I’m Alex Duncan and I’ve created ‘persevering’ as a place where I could share some of the things I’ve learned in life. I hope it’ll be a place of vulnerability, honesty and self reflection. A place where people can find alternative perspectives or draw comfort from a shared experience.

Who the heck is Alex Duncan?

I was born and grew up in a small village in North Shropshire in England, the son of two loving parents who did everything they could to give me a solid moral framework, a great education and encourage my curiosity.

From a young age I could feel I was a little bit different to many of the other children at school. I’ve always had an intense curiosity, attention to detail and a need to understand things in their most fundamental aspect.

This has had it’s benefits. I have an autodidactic streak and, perhaps arrogantly believe I can learn to do anything if I dedicate myself sufficiently. I have a world class ability to procrastinate, but also focus for hours when a task consumes me. My sister recently suggested I might have undiagnosed ADHD.

From an early age feeling like I was somehow different to the other kids at school has as an adult meant I’m very comfortable not following a conventional path in life. When I first discovered this 1994 interview with Steve Jobs it resonated so strongly:

“Life can be much broader once you discover one simple fact, and that is: Everything around you that you call life was made up by people that were no smarter than you. And you can change it. You can influence it. You can build your own things that other people can use.”
— Steve Jobs, Co-founder of Apple Computer

It’s probably this lack of inhibition that made it easy for me at 23 years old, just after graduation and not speaking a word of mandarin, to hop on a plane to China, relaxed in the belief I’d figure things out.

As I’ve grown up and gained greater self-awareness I’ve realised I love doing hard things. Of course doing hard things requires an immense amount of…

So why “persevering” ?

I view my life as a work in progress. Until 2017 everything came relatively easily to me. I lived a pretty charmed life. That year I was thrown the first of a series of curve balls. A life event so tough it caused me to reflect on who I was and how I could be contributing to the challenges I was facing.

Sadly what began in 2017 became a pattern. In 2018 my mother’s skin cancer which had been in remission since 2015 returned, but this time had metastasized and she began the long, slow, painful and dehumanizing journey that is terminal illness.

At the same time my mother was terminally ill, I was under immense pressure at work to bring in revenue for our startup that was rapidly running out of money. Then just weeks before my mother passed away my girlfriend and the love of my life ended our relationship.

At the start of 2019 I was determined to recover, but I couldn’t see the toll the past year had taken on me. In the same way you can exercise and train your body to get fitter — prolonged periods of sadness can have a similar effect on the brain. Every day had become a struggle, I was plagued by dark thoughts of inadequacy and aside from going to work each day, I mostly withdrew from life.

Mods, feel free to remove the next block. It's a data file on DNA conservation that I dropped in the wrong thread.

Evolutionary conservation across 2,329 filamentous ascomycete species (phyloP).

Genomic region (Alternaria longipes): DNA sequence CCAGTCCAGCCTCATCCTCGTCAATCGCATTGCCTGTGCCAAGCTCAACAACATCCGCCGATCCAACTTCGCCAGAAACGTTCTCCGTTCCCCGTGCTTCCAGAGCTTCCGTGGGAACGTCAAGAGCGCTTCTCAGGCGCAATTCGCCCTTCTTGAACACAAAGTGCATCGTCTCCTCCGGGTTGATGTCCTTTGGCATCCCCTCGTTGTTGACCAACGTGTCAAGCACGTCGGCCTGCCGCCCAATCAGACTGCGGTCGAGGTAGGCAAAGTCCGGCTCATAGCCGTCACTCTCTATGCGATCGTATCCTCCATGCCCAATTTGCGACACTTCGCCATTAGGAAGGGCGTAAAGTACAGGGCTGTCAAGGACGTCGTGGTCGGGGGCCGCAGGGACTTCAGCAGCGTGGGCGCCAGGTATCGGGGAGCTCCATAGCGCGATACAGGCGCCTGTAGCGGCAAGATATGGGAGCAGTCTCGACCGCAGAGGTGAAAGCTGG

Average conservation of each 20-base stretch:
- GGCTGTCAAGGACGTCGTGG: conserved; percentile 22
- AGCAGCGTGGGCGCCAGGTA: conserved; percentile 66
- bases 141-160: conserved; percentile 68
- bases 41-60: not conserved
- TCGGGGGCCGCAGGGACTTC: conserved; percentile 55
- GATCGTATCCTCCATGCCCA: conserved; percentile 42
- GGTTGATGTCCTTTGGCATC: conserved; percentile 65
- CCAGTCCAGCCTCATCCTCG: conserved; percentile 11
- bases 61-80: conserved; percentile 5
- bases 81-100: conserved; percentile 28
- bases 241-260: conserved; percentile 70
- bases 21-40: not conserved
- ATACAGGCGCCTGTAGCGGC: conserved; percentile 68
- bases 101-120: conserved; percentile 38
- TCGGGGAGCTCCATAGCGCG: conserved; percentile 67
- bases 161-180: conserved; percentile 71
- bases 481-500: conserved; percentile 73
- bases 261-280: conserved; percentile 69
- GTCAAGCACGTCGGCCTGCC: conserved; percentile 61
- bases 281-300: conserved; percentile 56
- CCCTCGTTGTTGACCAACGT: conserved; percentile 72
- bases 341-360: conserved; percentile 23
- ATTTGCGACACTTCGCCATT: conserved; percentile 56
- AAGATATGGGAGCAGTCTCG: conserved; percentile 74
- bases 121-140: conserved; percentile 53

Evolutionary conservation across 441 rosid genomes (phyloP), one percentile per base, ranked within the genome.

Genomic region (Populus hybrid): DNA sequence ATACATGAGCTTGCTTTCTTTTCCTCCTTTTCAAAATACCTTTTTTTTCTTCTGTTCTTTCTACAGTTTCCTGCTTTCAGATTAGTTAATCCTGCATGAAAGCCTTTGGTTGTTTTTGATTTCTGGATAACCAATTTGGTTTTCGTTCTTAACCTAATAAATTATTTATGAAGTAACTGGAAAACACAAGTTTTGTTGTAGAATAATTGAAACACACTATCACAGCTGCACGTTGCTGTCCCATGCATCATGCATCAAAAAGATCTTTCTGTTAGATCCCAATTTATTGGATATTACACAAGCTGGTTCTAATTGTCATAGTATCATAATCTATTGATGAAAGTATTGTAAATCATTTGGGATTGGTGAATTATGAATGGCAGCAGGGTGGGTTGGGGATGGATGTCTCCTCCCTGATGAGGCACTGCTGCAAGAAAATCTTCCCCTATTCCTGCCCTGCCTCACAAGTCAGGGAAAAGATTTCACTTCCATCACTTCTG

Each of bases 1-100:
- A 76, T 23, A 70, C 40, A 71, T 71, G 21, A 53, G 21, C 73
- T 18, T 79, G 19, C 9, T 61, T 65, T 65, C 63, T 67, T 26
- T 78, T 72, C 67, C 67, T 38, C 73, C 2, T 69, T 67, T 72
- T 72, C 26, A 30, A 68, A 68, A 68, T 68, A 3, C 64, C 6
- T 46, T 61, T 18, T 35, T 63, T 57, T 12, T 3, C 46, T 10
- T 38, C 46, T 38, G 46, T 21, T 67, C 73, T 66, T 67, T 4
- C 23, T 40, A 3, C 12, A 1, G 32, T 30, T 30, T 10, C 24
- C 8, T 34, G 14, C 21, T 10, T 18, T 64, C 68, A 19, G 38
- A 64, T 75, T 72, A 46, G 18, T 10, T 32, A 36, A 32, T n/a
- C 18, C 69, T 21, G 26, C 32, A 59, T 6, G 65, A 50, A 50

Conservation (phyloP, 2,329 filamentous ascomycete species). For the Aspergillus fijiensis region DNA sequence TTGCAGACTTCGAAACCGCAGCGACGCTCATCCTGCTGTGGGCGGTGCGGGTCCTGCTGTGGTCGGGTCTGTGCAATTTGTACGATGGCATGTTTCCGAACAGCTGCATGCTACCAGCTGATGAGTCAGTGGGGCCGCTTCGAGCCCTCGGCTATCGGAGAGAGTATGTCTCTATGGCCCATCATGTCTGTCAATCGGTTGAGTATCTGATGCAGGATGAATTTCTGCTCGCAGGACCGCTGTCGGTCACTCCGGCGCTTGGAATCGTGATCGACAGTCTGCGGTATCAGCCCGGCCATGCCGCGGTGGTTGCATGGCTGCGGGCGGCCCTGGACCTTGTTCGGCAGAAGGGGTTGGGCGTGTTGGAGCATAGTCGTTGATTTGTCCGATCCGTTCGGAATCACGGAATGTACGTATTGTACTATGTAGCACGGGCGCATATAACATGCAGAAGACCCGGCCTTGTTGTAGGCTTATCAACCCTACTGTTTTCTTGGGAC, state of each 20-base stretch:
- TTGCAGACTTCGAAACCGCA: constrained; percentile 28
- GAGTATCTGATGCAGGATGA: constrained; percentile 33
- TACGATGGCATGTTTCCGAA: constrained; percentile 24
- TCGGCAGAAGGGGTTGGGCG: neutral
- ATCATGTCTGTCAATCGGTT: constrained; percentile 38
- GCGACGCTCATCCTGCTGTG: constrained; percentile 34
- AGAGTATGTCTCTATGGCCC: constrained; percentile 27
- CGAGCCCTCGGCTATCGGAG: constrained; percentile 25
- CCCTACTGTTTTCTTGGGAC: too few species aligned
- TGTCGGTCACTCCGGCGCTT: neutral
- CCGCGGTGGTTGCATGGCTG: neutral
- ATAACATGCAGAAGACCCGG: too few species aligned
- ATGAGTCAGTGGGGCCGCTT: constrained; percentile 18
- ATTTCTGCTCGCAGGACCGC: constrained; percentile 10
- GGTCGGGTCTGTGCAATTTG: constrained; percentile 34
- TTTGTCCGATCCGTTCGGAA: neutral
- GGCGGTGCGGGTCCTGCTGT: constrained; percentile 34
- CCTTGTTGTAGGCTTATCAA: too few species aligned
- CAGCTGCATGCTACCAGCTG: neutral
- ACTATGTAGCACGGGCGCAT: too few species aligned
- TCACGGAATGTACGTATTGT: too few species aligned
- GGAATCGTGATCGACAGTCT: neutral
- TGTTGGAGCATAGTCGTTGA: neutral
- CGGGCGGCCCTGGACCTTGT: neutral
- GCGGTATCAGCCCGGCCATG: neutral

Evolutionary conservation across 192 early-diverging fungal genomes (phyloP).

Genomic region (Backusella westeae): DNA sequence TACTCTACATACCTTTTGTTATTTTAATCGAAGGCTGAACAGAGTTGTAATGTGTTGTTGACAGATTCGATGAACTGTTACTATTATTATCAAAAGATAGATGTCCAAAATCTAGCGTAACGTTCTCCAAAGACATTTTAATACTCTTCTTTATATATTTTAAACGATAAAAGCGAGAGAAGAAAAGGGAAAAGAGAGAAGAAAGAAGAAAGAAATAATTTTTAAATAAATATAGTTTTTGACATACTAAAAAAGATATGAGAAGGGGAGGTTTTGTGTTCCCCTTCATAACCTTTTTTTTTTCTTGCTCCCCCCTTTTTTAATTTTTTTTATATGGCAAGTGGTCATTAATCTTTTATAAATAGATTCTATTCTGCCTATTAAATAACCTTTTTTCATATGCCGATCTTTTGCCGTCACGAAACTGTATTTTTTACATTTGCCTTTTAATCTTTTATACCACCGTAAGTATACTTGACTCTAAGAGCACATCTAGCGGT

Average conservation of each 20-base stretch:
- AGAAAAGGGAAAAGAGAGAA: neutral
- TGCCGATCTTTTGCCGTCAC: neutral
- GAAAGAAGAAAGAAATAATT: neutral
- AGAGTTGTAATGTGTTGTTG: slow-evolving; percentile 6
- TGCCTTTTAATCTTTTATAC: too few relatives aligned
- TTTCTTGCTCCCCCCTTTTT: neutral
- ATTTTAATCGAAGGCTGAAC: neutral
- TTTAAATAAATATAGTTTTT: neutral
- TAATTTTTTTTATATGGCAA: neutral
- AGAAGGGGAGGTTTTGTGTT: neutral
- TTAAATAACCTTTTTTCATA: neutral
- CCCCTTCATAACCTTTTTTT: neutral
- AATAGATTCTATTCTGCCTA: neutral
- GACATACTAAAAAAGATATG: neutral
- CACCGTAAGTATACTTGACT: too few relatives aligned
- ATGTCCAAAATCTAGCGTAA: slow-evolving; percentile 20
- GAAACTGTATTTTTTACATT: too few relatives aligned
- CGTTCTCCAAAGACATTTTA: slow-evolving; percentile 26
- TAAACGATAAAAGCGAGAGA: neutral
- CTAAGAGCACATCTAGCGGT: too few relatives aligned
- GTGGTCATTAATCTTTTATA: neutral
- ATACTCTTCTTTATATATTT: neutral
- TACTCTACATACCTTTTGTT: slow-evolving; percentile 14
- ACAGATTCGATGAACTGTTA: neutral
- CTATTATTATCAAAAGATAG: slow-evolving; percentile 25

A dear friend could see I was really struggling and having personal experience of needing medication for mental health, she put me in a group chat with her psychiatrist and I reluctantly agreed to go and see him. He took me through the PHQ-ADS questionnaire where I scored 46/48 meaning I was suffering from severe depression and he started me on a program of SSRI and anti-anxiety medication.

Recovering from depression is multi-faceted and in my experience can only really happen when you address the root cause. I’m still on this journey and I’ll talk more about my experience in future articles.

Perseverance has been a theme throughout my life. Before I even knew it I was fascinated by examples of perseverance against the odds.

Bristlecone Pines

Pinus longaeva is a species of tree that grows in the harshest conditions. They are battered by the prevailing winds in temperatures frequently below freezing. Their growing season is so short that some years they don’t grow at all. Yet despite all of this they’re able to live for thousands of years. The wood of the Bristlecone Pine is so dense it’s almost impermeable to insects, fungi, rot and erosion. So little other vegetation is able to grow around them meaning they’re at incredibly low risk of forest fires.

For Christmas in 2003, my parents gave me Thomas Pakenham’s wonderful book Meetings with Remarkable Trees, this is where I first came across the Bristlecone pines of Colorado. I was instantly inspired by their perseverance against extreme odds.

Photograph by Lucas Ludwig of a Bristlecone Pine at Windy Ridge, Colorado, USA.

Hopefully now you know me a little better.

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continuing in a course of action despite difficulty or delay in achieving success.


I'm a British Entrepreneur, Designer, Programmer & Cyclist. Visit alexduncan.co.uk for my full biography.